I’m lucky that my husband made some lovely friends in England while he was on his world’s-longest-commute from Sydney. Some of them have gorgeous homes in the countryside and often we score an invite to spend a weekend away from London…especially fab when summer comes and I start wondering why I am not at the beach!
A few weeks ago we had a weekend in a traditional country farmhouse that has been restored to make an incredibly beautiful home. We had horse riding, tennis, swimming, croquet and delicious food and wine.
We tried a delightful English wine one evening when our host brought the appetizer out just as we were finishing up a game of tennis. It was a glorious, mellow English twilight that seemed to go on forever…
The wine was a sparkling Stopham Estate Brut Prestige made in the heart of West Sussex so it didn’t travel far to get to us. We had seen a few vineyards in the fields on our drive down from London as the area is rapidly becoming the biggest grape-growing region in the UK.
The wine was a clear, pale, lemon colour and had robust lines of bubbles streaming to the surface. They actually tickled my nose when I went to give it a good sniff. There was not much to the nose of the wine actually so I had no hint of what to expect when I tasted it. The label told me it was “light, elegant and fresh” and I agree it was all of that but it politely left you to discern the flavours on your own. I tasted green fruit like apples and melon, and then something herbal, and perhaps fresh asparagus, and it is quite light in body.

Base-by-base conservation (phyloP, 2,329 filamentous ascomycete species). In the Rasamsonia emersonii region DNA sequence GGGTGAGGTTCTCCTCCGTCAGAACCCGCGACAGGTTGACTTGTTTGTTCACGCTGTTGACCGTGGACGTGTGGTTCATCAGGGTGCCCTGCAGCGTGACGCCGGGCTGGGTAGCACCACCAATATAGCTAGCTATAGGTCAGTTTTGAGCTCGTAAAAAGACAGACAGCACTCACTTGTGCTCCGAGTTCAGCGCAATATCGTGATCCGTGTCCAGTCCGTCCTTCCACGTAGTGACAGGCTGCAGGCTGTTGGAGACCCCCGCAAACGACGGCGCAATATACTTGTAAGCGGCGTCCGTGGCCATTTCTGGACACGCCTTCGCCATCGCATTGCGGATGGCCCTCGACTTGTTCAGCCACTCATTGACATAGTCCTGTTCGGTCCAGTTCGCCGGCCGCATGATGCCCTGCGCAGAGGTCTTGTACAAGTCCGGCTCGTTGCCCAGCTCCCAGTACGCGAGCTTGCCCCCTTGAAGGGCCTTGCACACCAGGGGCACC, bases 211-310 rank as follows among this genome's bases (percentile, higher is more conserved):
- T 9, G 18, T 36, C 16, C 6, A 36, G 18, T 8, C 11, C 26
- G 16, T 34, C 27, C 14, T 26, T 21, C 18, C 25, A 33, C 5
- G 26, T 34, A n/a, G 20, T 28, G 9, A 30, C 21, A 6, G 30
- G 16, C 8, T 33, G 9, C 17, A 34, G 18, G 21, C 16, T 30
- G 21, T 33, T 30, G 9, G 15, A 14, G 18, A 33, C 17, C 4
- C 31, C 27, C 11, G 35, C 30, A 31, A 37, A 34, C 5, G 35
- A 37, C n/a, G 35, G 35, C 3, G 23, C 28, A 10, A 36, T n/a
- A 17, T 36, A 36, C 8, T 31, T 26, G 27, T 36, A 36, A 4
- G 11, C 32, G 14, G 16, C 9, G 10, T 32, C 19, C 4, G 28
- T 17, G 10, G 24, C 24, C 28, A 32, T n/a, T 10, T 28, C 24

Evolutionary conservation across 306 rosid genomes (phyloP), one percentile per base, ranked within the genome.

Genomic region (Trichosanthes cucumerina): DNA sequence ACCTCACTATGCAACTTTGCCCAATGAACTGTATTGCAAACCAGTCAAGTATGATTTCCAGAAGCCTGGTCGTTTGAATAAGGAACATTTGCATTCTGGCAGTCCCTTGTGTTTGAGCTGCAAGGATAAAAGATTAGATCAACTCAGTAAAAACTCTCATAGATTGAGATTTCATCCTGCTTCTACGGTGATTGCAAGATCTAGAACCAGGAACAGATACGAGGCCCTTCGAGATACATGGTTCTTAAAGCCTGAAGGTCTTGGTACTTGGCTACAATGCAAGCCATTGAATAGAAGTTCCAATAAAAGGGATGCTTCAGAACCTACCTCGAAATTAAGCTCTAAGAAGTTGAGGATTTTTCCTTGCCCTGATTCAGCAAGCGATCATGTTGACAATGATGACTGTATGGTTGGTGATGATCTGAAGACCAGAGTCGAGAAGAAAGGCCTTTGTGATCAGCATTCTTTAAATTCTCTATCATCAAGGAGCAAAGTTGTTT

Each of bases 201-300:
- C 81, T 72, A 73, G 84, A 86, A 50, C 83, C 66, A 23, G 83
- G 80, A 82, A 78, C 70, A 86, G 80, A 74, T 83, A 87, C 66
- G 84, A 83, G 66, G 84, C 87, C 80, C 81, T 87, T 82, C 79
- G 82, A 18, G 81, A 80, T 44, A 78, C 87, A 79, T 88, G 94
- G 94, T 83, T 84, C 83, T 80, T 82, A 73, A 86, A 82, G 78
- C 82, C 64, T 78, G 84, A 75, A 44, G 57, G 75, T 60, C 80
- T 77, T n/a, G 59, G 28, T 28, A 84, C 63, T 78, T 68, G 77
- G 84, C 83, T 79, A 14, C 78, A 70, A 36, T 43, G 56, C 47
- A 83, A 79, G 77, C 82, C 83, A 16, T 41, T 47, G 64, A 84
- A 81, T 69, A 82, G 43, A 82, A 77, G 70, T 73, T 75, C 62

The wine is labelled “brut” which should mean that it tastes dry, but I found it to be very slightly sweeter than dry, almost off-dry. It is made in the traditional method of yeast autolysis in the bottle which means that it should get to develop some more complex yeasty flavours over time, but I suspect it was not aged for terribly long. Anyway, I couldn’t taste much of those autolytic flavours like toast or biscuit, although there was a hint of vanilla in it, which was delicious. I believe it was made from the grapes picked at the winery’s first harvest in 2009 which should have been long enough to age, but they must have cleverly decided to stop it quite soon as the short aging has given it the “elegant and fresh” description which it so deserves.
As with the nose, there was very little finish to it, the flavours were subtle anyway and I couldn’t hang on to them for long. However I found this was the perfect wine to enjoy with the intensely flavoured paté that was served: not competing with, or complicating the very different tastes. Paté often has a strong gamey sweetness combined with a liqueur flavour and it worked well with this cleansing bubbly wine.
Fascinated by this perfect pairing with the paté I asked if I could stay on the Stopham for the main course to see how it went with the barbequed mackerel on offer. We moved to the al-fresco table by the croquet lawn and watched the whole fish cooking, smelling delicious in their sizzling ginger, chilli and lime marinade. Curiously, the Stopham went just as well with the fish despite its zesty sauce. The acidity and simplicity of the wine meant that it was not overwhelmed but rather complemented the food, and the impression was again one of elegance and freshness.
The Stopham was an inspired choice for this relaxed and flavoursome dinner party on a glorious summer weekend.